Nervous Curtains has been a staple in the Dallas music scene for more than a decade, executing their post-punk musings over the course of five albums and one film score. While the band's sound has evolved with each release, it's not what one would generally think of as dangerous.
The group's latest release I Tried to Fight It But I Was Inside It is a giant leap into something less casual and more immediate, a synth-driven post-punk take on similar topics that less polished punk and hardcore bands were exploring throughout the Reagan years. Different times, new problems — and a newer sound, an appropriate evolution more in sync with our technology-driven society.
As the title suggests, this was an album that is meant more than a piece of art that they wanted to make. It’s an album they absolutely had to make, a collection of songs driven by purpose.
“We were angry about the state of our society and the state of the world. We still are," frontman Sean Kirkpatrick explains. "I can’t fathom seeing this level of injustice, inequality and cruelty without responding to it as an artist. It feels necessary.” That sense of purpose underlines every track in what turned out to be Nervous Curtains' most fully realized album to date.
Written and arranged over 18 months with his band mates, Ian Hamilton on keys and Robert Anderson on Drums, they recorded all of the synthesizers at home before heading to Elmwood studios to record drums, vocals and some overdubs with engineer Alex Bhore, marking a different approach from their past recording experiences, which entailed recording the band live. This allowed the band to spend more time working out every detail of the synthesizer work.
Overall, the production on the album is a true standout.
"Alex had a vision for how these songs could be presented, and he deserves a lot of credit for the finished album," Kirkpatrick says of Bhore.
Nervous Curtains will be playing on Sept. 7 at Harvest House in Denton and Oct. 19 supporting Legendary Pink Dots at Three Links.
Nervous Curtains have always been a keyboard-driven band teetering into the realms of indie rock, but from the opening track “Mass Amnesia” it's immediately apparent that the outfit is fueled by something more ominous and a lot less polite. As syncopated and exploding synths jet out of the speakers, Kirkpatrick rants about zombie corpses of Neocons, trails of Broken Mirrors, and Genocidal Generals. Punk attitude over harsh synthesizers and danceable beats recall a formula used on Primal Scream's XTRMNTR album from 2000, an admitted influence on the band, but with radically different results. In Nervous Curtains' case, the anger fueling the music comes off a lot more sincere, straight to the point and very much the product of our current turbulent times.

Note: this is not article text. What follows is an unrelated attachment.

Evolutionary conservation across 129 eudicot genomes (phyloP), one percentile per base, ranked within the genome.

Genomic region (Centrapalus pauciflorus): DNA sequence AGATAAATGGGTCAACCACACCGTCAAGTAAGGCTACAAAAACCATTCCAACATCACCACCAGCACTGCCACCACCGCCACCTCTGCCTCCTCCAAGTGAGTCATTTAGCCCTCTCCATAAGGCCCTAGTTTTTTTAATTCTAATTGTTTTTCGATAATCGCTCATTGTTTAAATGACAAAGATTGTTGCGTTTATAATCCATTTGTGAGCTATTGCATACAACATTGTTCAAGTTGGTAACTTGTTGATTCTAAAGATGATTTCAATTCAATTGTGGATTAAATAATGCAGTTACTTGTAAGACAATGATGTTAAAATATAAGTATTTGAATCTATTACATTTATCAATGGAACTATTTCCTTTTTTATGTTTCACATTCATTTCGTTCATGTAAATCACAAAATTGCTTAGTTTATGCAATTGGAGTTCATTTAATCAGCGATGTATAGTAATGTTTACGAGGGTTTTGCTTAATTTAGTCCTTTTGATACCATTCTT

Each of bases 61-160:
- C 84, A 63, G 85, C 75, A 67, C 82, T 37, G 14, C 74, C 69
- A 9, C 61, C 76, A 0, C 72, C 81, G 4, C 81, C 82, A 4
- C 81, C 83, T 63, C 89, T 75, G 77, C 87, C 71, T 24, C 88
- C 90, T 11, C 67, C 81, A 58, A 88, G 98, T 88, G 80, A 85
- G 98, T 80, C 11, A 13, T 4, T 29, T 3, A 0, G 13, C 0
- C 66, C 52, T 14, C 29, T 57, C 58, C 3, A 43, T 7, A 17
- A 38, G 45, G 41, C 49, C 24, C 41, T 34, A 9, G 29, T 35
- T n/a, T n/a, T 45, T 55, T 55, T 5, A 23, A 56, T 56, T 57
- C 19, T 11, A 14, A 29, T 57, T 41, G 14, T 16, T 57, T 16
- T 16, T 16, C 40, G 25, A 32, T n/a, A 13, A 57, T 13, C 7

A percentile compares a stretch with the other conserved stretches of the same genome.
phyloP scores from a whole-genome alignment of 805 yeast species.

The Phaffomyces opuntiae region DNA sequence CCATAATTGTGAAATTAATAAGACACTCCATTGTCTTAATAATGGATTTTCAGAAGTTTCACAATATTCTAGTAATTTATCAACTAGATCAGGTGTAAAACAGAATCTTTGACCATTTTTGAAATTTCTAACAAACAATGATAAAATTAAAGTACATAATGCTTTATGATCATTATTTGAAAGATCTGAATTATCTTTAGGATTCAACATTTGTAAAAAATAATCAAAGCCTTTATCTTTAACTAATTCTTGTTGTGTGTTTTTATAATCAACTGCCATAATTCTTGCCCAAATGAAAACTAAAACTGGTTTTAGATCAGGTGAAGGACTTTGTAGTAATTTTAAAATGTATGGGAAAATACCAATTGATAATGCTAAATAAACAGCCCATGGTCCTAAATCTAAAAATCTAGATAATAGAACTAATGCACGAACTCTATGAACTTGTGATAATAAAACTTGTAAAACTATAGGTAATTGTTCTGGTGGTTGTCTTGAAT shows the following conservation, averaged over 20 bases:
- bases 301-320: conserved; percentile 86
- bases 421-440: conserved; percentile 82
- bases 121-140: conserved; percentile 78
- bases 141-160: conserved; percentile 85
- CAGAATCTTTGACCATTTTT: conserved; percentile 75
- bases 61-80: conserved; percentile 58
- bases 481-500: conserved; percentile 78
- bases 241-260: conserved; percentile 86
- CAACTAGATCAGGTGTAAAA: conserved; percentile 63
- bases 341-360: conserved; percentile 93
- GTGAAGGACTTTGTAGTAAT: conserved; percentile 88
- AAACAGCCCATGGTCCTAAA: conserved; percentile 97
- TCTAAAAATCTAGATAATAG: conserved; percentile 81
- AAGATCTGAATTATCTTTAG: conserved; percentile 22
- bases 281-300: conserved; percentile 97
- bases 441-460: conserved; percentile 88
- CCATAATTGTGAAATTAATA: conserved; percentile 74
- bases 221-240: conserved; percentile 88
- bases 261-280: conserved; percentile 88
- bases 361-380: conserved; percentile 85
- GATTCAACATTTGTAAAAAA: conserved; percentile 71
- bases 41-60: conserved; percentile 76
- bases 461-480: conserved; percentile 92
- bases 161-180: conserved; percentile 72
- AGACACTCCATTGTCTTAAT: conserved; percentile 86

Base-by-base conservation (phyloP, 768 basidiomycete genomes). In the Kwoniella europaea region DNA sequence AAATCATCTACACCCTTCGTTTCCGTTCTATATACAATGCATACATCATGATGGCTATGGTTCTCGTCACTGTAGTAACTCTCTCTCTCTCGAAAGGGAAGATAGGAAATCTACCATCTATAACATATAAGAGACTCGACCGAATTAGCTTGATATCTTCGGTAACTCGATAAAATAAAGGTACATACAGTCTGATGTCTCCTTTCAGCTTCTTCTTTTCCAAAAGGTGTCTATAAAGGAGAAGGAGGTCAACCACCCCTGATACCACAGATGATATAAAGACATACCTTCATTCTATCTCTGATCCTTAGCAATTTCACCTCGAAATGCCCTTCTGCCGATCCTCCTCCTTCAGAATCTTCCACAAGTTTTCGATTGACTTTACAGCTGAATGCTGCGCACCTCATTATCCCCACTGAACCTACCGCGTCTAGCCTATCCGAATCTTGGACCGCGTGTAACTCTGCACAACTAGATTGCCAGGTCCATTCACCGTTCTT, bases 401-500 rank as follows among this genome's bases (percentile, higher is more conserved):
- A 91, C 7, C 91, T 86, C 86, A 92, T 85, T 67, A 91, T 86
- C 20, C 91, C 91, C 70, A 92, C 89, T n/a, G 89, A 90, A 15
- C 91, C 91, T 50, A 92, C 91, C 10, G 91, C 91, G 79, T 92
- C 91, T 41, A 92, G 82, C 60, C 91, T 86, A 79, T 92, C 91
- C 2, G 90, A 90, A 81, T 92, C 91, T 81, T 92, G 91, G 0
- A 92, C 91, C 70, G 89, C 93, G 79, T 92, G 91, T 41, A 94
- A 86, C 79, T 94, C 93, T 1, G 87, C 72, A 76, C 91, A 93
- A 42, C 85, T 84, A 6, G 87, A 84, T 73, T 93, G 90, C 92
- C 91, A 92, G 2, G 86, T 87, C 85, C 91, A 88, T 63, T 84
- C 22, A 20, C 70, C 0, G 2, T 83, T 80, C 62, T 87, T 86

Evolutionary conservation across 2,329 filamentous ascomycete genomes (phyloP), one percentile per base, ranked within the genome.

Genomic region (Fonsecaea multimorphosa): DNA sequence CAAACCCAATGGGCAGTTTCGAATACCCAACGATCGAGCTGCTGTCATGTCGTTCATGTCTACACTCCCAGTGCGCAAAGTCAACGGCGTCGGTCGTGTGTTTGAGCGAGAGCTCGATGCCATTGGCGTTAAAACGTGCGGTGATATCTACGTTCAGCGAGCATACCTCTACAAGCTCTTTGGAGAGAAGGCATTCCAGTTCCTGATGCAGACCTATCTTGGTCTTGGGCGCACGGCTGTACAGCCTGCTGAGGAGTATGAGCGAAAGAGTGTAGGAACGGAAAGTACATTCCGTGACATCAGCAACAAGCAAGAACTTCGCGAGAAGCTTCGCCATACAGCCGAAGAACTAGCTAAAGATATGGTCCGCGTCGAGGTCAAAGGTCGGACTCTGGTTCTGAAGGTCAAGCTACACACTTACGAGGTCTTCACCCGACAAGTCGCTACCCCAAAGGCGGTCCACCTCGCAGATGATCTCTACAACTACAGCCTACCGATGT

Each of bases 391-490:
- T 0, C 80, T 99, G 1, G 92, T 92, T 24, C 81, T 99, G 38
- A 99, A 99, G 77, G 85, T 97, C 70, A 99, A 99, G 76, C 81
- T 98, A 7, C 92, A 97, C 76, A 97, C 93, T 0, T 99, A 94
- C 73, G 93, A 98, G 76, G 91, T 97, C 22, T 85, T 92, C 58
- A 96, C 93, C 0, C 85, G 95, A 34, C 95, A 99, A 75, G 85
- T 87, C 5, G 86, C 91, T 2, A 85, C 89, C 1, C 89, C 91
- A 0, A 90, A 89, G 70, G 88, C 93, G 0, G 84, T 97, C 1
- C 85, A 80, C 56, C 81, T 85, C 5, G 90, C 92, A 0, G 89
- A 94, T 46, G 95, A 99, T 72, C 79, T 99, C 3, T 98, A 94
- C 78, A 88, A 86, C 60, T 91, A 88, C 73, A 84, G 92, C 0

Throughout the album, Kirkpatrick mainly operates in tense metaphors and fragmented phrases with occasional bouts of directness, but the pointed attack of the politics motivating every breath is unmistakable in every instance. Lyrics like “The anti-establishment that worships the badges/ Provocative calls to defend your family/ Weekend survivalists and armchair fanatics and punk-rock right-wingers rockabilly radicals/ They advertise the darkest days/ To enforce their extremist ways.”
The lyrics may resemble a cluster of soundbites from a Young Turks broadcast, but only re-affirm how in sync these songs are with the politics motivating them. Bold, audacious, determined and absolutely in your face. Songs fueled by frustration from a system run amok.
“People are vulnerable; they’re living in or on the edge of poverty with little to no access to healthcare and decent education," Kirkpatrick says, with uncontained passion, while explaining the motivation behind his work. "Capitalism is in crisis, and fascism historically steps in to fill the void. Demagogues will shift the blame to minorities and migrants. It’s not enough to just be anti-Trump or even anti-fascist. That’s where the idea for the album title came about. How can you fight these most vile elements of racism and misogyny while participating in the system that upholds them, especially when we’re all just trying to get by?”
Profound words for a heavy band that genuinely embodies the term "synth punk." No guitars needed for this sonic assault, and with all of the political bravado, it's easy to forget that the album stands on its own musical merits. Nervous Curtains has always grown with each new release, but with I Tried to Fight It But I Was Inside It they have taken a gigantic leap.
Watch Nervous Curtains' "Fatal Flaw" below:
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